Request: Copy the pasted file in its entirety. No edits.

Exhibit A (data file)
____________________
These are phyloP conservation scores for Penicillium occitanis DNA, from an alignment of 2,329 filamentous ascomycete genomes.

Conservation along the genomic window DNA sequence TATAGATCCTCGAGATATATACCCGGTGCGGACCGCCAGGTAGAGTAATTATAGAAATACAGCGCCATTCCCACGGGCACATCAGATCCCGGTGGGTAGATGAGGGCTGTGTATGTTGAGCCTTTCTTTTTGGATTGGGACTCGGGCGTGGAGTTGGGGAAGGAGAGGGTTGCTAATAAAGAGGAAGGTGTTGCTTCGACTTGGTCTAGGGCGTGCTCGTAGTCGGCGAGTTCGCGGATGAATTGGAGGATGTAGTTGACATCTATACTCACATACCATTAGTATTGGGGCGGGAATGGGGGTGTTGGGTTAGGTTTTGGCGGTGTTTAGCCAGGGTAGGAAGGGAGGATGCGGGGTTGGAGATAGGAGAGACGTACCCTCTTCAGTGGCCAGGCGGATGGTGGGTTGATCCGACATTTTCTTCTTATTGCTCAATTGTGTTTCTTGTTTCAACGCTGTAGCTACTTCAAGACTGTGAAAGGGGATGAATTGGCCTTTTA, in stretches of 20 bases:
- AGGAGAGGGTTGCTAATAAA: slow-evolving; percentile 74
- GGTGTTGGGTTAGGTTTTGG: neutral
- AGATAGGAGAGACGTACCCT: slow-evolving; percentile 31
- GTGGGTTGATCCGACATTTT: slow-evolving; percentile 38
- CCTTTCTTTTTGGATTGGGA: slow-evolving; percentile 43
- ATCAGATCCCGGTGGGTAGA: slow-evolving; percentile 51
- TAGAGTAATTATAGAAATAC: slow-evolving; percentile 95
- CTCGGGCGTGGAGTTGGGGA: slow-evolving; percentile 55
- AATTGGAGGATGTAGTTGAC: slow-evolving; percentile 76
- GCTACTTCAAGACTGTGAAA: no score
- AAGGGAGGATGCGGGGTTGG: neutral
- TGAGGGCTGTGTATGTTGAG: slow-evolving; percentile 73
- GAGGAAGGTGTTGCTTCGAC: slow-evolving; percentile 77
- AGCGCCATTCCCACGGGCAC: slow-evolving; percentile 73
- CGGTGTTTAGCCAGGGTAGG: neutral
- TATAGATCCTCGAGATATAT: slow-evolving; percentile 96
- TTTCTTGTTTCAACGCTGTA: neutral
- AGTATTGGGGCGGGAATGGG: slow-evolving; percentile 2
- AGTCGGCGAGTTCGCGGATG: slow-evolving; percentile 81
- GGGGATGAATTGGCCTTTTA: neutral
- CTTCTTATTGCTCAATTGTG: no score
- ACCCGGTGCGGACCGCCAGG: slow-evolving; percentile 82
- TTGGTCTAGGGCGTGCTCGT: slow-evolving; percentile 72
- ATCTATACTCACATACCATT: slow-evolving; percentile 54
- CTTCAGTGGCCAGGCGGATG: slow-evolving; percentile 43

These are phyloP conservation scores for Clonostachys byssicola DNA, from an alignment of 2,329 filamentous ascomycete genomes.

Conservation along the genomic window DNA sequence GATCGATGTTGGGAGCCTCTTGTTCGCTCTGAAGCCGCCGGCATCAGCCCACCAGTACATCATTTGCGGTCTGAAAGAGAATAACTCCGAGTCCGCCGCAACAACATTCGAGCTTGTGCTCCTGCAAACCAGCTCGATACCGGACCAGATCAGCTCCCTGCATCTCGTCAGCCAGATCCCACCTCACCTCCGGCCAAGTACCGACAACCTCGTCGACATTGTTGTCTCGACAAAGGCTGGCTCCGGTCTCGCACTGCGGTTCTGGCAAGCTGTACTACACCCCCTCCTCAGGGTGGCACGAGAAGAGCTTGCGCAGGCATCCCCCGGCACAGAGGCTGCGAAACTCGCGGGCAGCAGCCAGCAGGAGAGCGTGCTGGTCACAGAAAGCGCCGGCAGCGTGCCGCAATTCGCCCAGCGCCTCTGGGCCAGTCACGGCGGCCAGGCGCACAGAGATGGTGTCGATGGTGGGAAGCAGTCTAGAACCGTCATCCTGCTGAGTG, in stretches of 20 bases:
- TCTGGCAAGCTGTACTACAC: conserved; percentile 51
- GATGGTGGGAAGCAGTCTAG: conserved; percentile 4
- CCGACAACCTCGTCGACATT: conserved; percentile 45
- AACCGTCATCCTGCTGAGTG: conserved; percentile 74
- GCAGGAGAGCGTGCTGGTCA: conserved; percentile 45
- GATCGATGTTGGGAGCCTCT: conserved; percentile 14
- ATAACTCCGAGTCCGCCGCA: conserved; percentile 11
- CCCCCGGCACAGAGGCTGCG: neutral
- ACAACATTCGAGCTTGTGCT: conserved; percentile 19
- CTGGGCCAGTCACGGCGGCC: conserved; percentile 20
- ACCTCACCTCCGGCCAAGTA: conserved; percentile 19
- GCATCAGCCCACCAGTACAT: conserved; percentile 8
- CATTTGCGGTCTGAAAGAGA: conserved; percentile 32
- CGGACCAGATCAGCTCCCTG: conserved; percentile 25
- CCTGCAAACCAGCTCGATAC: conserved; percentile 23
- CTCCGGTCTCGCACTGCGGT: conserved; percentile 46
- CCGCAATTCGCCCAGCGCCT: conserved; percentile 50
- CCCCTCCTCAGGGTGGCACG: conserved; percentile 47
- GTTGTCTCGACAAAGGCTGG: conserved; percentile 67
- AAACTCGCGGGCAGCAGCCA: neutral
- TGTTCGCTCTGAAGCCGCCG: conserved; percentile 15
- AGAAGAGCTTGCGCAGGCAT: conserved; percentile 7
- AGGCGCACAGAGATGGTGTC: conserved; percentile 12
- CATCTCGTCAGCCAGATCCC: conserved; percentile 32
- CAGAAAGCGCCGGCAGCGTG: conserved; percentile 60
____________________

These are phyloP conservation scores for Penicillium occitanis DNA, from an alignment of 2,329 filamentous ascomycete genomes.

Conservation along the genomic window DNA sequence TATAGATCCTCGAGATATATACCCGGTGCGGACCGCCAGGTAGAGTAATTATAGAAATACAGCGCCATTCCCACGGGCACATCAGATCCCGGTGGGTAGATGAGGGCTGTGTATGTTGAGCCTTTCTTTTTGGATTGGGACTCGGGCGTGGAGTTGGGGAAGGAGAGGGTTGCTAATAAAGAGGAAGGTGTTGCTTCGACTTGGTCTAGGGCGTGCTCGTAGTCGGCGAGTTCGCGGATGAATTGGAGGATGTAGTTGACATCTATACTCACATACCATTAGTATTGGGGCGGGAATGGGGGTGTTGGGTTAGGTTTTGGCGGTGTTTAGCCAGGGTAGGAAGGGAGGATGCGGGGTTGGAGATAGGAGAGACGTACCCTCTTCAGTGGCCAGGCGGATGGTGGGTTGATCCGACATTTTCTTCTTATTGCTCAATTGTGTTTCTTGTTTCAACGCTGTAGCTACTTCAAGACTGTGAAAGGGGATGAATTGGCCTTTTA, in stretches of 20 bases:
- AGGAGAGGGTTGCTAATAAA: slow-evolving; percentile 74
- GGTGTTGGGTTAGGTTTTGG: neutral
- AGATAGGAGAGACGTACCCT: slow-evolving; percentile 31
- GTGGGTTGATCCGACATTTT: slow-evolving; percentile 38
- CCTTTCTTTTTGGATTGGGA: slow-evolving; percentile 43
- ATCAGATCCCGGTGGGTAGA: slow-evolving; percentile 51
- TAGAGTAATTATAGAAATAC: slow-evolving; percentile 95
- CTCGGGCGTGGAGTTGGGGA: slow-evolving; percentile 55
- AATTGGAGGATGTAGTTGAC: slow-evolving; percentile 76
- GCTACTTCAAGACTGTGAAA: no score
- AAGGGAGGATGCGGGGTTGG: neutral
- TGAGGGCTGTGTATGTTGAG: slow-evolving; percentile 73
- GAGGAAGGTGTTGCTTCGAC: slow-evolving; percentile 77
- AGCGCCATTCCCACGGGCAC: slow-evolving; percentile 73
- CGGTGTTTAGCCAGGGTAGG: neutral
- TATAGATCCTCGAGATATAT: slow-evolving; percentile 96
- TTTCTTGTTTCAACGCTGTA: neutral
- AGTATTGGGGCGGGAATGGG: slow-evolving; percentile 2
- AGTCGGCGAGTTCGCGGATG: slow-evolving; percentile 81
- GGGGATGAATTGGCCTTTTA: neutral
- CTTCTTATTGCTCAATTGTG: no score
- ACCCGGTGCGGACCGCCAGG: slow-evolving; percentile 82
- TTGGTCTAGGGCGTGCTCGT: slow-evolving; percentile 72
- ATCTATACTCACATACCATT: slow-evolving; percentile 54
- CTTCAGTGGCCAGGCGGATG: slow-evolving; percentile 43

These are phyloP conservation scores for Clonostachys byssicola DNA, from an alignment of 2,329 filamentous ascomycete genomes.

Conservation along the genomic window DNA sequence GATCGATGTTGGGAGCCTCTTGTTCGCTCTGAAGCCGCCGGCATCAGCCCACCAGTACATCATTTGCGGTCTGAAAGAGAATAACTCCGAGTCCGCCGCAACAACATTCGAGCTTGTGCTCCTGCAAACCAGCTCGATACCGGACCAGATCAGCTCCCTGCATCTCGTCAGCCAGATCCCACCTCACCTCCGGCCAAGTACCGACAACCTCGTCGACATTGTTGTCTCGACAAAGGCTGGCTCCGGTCTCGCACTGCGGTTCTGGCAAGCTGTACTACACCCCCTCCTCAGGGTGGCACGAGAAGAGCTTGCGCAGGCATCCCCCGGCACAGAGGCTGCGAAACTCGCGGGCAGCAGCCAGCAGGAGAGCGTGCTGGTCACAGAAAGCGCCGGCAGCGTGCCGCAATTCGCCCAGCGCCTCTGGGCCAGTCACGGCGGCCAGGCGCACAGAGATGGTGTCGATGGTGGGAAGCAGTCTAGAACCGTCATCCTGCTGAGTG, in stretches of 20 bases:
- TCTGGCAAGCTGTACTACAC: conserved; percentile 51
- GATGGTGGGAAGCAGTCTAG: conserved; percentile 4
- CCGACAACCTCGTCGACATT: conserved; percentile 45
- AACCGTCATCCTGCTGAGTG: conserved; percentile 74
- GCAGGAGAGCGTGCTGGTCA: conserved; percentile 45
- GATCGATGTTGGGAGCCTCT: conserved; percentile 14
- ATAACTCCGAGTCCGCCGCA: conserved; percentile 11
- CCCCCGGCACAGAGGCTGCG: neutral
- ACAACATTCGAGCTTGTGCT: conserved; percentile 19
- CTGGGCCAGTCACGGCGGCC: conserved; percentile 20
- ACCTCACCTCCGGCCAAGTA: conserved; percentile 19
- GCATCAGCCCACCAGTACAT: conserved; percentile 8
- CATTTGCGGTCTGAAAGAGA: conserved; percentile 32
- CGGACCAGATCAGCTCCCTG: conserved; percentile 25
- CCTGCAAACCAGCTCGATAC: conserved; percentile 23
- CTCCGGTCTCGCACTGCGGT: conserved; percentile 46
- CCGCAATTCGCCCAGCGCCT: conserved; percentile 50
- CCCCTCCTCAGGGTGGCACG: conserved; percentile 47
- GTTGTCTCGACAAAGGCTGG: conserved; percentile 67
- AAACTCGCGGGCAGCAGCCA: neutral
- TGTTCGCTCTGAAGCCGCCG: conserved; percentile 15
- AGAAGAGCTTGCGCAGGCAT: conserved; percentile 7
- AGGCGCACAGAGATGGTGTC: conserved; percentile 12
- CATCTCGTCAGCCAGATCCC: conserved; percentile 32
- CAGAAAGCGCCGGCAGCGTG: conserved; percentile 60